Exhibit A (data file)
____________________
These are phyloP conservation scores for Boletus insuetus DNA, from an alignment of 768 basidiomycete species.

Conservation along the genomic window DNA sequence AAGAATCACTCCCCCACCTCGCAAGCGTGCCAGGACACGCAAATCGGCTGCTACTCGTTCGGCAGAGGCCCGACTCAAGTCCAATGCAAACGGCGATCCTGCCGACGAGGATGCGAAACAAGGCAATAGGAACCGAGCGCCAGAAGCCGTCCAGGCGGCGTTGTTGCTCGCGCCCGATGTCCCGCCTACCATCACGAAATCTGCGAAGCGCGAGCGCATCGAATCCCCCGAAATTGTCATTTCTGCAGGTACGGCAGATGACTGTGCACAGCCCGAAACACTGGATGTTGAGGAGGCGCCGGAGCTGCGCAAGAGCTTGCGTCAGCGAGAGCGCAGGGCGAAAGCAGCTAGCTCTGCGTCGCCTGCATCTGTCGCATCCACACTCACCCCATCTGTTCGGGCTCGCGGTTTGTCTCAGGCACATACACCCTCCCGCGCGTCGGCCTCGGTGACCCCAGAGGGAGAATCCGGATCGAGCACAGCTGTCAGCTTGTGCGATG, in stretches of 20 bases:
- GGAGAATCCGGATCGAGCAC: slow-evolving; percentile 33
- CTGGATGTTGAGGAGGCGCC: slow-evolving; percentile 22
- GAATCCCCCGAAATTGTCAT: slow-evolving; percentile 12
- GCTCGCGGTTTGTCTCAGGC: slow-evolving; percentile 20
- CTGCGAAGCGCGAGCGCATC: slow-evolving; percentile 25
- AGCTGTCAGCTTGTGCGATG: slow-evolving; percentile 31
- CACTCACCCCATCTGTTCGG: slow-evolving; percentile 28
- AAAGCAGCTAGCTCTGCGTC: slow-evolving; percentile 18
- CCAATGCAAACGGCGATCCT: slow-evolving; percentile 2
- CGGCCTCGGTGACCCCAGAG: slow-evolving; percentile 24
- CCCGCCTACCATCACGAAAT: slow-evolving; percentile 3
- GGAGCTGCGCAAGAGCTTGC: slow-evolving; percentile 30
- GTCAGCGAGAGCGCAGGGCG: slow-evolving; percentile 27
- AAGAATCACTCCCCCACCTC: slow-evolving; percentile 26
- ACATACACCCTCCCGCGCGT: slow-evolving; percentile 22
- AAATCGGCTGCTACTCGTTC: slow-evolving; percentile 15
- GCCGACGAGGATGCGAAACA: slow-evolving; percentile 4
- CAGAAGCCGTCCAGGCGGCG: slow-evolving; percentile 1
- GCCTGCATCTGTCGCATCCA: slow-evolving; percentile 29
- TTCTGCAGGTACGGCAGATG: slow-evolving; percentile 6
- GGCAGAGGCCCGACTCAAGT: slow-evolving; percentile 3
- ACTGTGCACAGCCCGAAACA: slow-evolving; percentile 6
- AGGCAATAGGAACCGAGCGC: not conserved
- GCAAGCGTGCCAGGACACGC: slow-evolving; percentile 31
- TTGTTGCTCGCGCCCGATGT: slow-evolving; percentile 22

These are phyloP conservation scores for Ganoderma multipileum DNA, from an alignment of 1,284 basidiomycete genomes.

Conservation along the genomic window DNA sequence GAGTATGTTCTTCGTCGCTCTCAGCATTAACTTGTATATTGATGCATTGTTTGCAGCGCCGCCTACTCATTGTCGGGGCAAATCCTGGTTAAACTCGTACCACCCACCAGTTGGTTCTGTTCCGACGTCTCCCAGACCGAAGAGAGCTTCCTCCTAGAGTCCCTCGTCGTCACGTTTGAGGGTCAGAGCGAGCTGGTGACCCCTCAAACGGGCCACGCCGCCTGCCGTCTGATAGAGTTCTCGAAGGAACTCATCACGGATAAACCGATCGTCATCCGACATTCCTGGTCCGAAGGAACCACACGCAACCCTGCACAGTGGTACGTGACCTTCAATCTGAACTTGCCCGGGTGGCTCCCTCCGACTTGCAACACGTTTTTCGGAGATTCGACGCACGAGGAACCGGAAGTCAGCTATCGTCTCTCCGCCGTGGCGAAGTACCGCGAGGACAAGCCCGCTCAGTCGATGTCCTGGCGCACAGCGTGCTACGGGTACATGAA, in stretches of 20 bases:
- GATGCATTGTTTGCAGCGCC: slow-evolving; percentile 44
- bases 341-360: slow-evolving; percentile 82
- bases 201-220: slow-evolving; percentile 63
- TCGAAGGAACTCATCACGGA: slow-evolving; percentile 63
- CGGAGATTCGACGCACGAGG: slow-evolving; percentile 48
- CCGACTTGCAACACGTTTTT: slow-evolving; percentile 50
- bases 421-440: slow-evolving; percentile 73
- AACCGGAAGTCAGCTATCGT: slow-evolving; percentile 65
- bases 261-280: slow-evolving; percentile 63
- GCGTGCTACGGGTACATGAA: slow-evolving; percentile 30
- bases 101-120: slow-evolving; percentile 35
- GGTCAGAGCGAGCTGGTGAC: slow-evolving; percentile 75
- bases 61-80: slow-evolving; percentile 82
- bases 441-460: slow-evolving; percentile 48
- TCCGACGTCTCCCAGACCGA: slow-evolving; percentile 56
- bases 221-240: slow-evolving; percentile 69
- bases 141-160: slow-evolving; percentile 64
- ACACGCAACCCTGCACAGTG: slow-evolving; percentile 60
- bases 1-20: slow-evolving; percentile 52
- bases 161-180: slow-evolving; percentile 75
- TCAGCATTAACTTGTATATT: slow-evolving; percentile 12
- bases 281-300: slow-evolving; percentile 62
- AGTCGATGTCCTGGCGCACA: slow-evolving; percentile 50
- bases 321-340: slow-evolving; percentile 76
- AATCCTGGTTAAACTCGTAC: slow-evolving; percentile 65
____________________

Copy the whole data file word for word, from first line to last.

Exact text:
These are phyloP conservation scores for Boletus insuetus DNA, from an alignment of 768 basidiomycete species.

Conservation along the genomic window DNA sequence AAGAATCACTCCCCCACCTCGCAAGCGTGCCAGGACACGCAAATCGGCTGCTACTCGTTCGGCAGAGGCCCGACTCAAGTCCAATGCAAACGGCGATCCTGCCGACGAGGATGCGAAACAAGGCAATAGGAACCGAGCGCCAGAAGCCGTCCAGGCGGCGTTGTTGCTCGCGCCCGATGTCCCGCCTACCATCACGAAATCTGCGAAGCGCGAGCGCATCGAATCCCCCGAAATTGTCATTTCTGCAGGTACGGCAGATGACTGTGCACAGCCCGAAACACTGGATGTTGAGGAGGCGCCGGAGCTGCGCAAGAGCTTGCGTCAGCGAGAGCGCAGGGCGAAAGCAGCTAGCTCTGCGTCGCCTGCATCTGTCGCATCCACACTCACCCCATCTGTTCGGGCTCGCGGTTTGTCTCAGGCACATACACCCTCCCGCGCGTCGGCCTCGGTGACCCCAGAGGGAGAATCCGGATCGAGCACAGCTGTCAGCTTGTGCGATG, in stretches of 20 bases:
- GGAGAATCCGGATCGAGCAC: slow-evolving; percentile 33
- CTGGATGTTGAGGAGGCGCC: slow-evolving; percentile 22
- GAATCCCCCGAAATTGTCAT: slow-evolving; percentile 12
- GCTCGCGGTTTGTCTCAGGC: slow-evolving; percentile 20
- CTGCGAAGCGCGAGCGCATC: slow-evolving; percentile 25
- AGCTGTCAGCTTGTGCGATG: slow-evolving; percentile 31
- CACTCACCCCATCTGTTCGG: slow-evolving; percentile 28
- AAAGCAGCTAGCTCTGCGTC: slow-evolving; percentile 18
- CCAATGCAAACGGCGATCCT: slow-evolving; percentile 2
- CGGCCTCGGTGACCCCAGAG: slow-evolving; percentile 24
- CCCGCCTACCATCACGAAAT: slow-evolving; percentile 3
- GGAGCTGCGCAAGAGCTTGC: slow-evolving; percentile 30
- GTCAGCGAGAGCGCAGGGCG: slow-evolving; percentile 27
- AAGAATCACTCCCCCACCTC: slow-evolving; percentile 26
- ACATACACCCTCCCGCGCGT: slow-evolving; percentile 22
- AAATCGGCTGCTACTCGTTC: slow-evolving; percentile 15
- GCCGACGAGGATGCGAAACA: slow-evolving; percentile 4
- CAGAAGCCGTCCAGGCGGCG: slow-evolving; percentile 1
- GCCTGCATCTGTCGCATCCA: slow-evolving; percentile 29
- TTCTGCAGGTACGGCAGATG: slow-evolving; percentile 6
- GGCAGAGGCCCGACTCAAGT: slow-evolving; percentile 3
- ACTGTGCACAGCCCGAAACA: slow-evolving; percentile 6
- AGGCAATAGGAACCGAGCGC: not conserved
- GCAAGCGTGCCAGGACACGC: slow-evolving; percentile 31
- TTGTTGCTCGCGCCCGATGT: slow-evolving; percentile 22

These are phyloP conservation scores for Ganoderma multipileum DNA, from an alignment of 1,284 basidiomycete genomes.

Conservation along the genomic window DNA sequence GAGTATGTTCTTCGTCGCTCTCAGCATTAACTTGTATATTGATGCATTGTTTGCAGCGCCGCCTACTCATTGTCGGGGCAAATCCTGGTTAAACTCGTACCACCCACCAGTTGGTTCTGTTCCGACGTCTCCCAGACCGAAGAGAGCTTCCTCCTAGAGTCCCTCGTCGTCACGTTTGAGGGTCAGAGCGAGCTGGTGACCCCTCAAACGGGCCACGCCGCCTGCCGTCTGATAGAGTTCTCGAAGGAACTCATCACGGATAAACCGATCGTCATCCGACATTCCTGGTCCGAAGGAACCACACGCAACCCTGCACAGTGGTACGTGACCTTCAATCTGAACTTGCCCGGGTGGCTCCCTCCGACTTGCAACACGTTTTTCGGAGATTCGACGCACGAGGAACCGGAAGTCAGCTATCGTCTCTCCGCCGTGGCGAAGTACCGCGAGGACAAGCCCGCTCAGTCGATGTCCTGGCGCACAGCGTGCTACGGGTACATGAA, in stretches of 20 bases:
- GATGCATTGTTTGCAGCGCC: slow-evolving; percentile 44
- bases 341-360: slow-evolving; percentile 82
- bases 201-220: slow-evolving; percentile 63
- TCGAAGGAACTCATCACGGA: slow-evolving; percentile 63
- CGGAGATTCGACGCACGAGG: slow-evolving; percentile 48
- CCGACTTGCAACACGTTTTT: slow-evolving; percentile 50
- bases 421-440: slow-evolving; percentile 73
- AACCGGAAGTCAGCTATCGT: slow-evolving; percentile 65
- bases 261-280: slow-evolving; percentile 63
- GCGTGCTACGGGTACATGAA: slow-evolving; percentile 30
- bases 101-120: slow-evolving; percentile 35
- GGTCAGAGCGAGCTGGTGAC: slow-evolving; percentile 75
- bases 61-80: slow-evolving; percentile 82
- bases 441-460: slow-evolving; percentile 48
- TCCGACGTCTCCCAGACCGA: slow-evolving; percentile 56
- bases 221-240: slow-evolving; percentile 69
- bases 141-160: slow-evolving; percentile 64
- ACACGCAACCCTGCACAGTG: slow-evolving; percentile 60
- bases 1-20: slow-evolving; percentile 52
- bases 161-180: slow-evolving; percentile 75
- TCAGCATTAACTTGTATATT: slow-evolving; percentile 12
- bases 281-300: slow-evolving; percentile 62
- AGTCGATGTCCTGGCGCACA: slow-evolving; percentile 50
- bases 321-340: slow-evolving; percentile 76
- AATCCTGGTTAAACTCGTAC: slow-evolving; percentile 65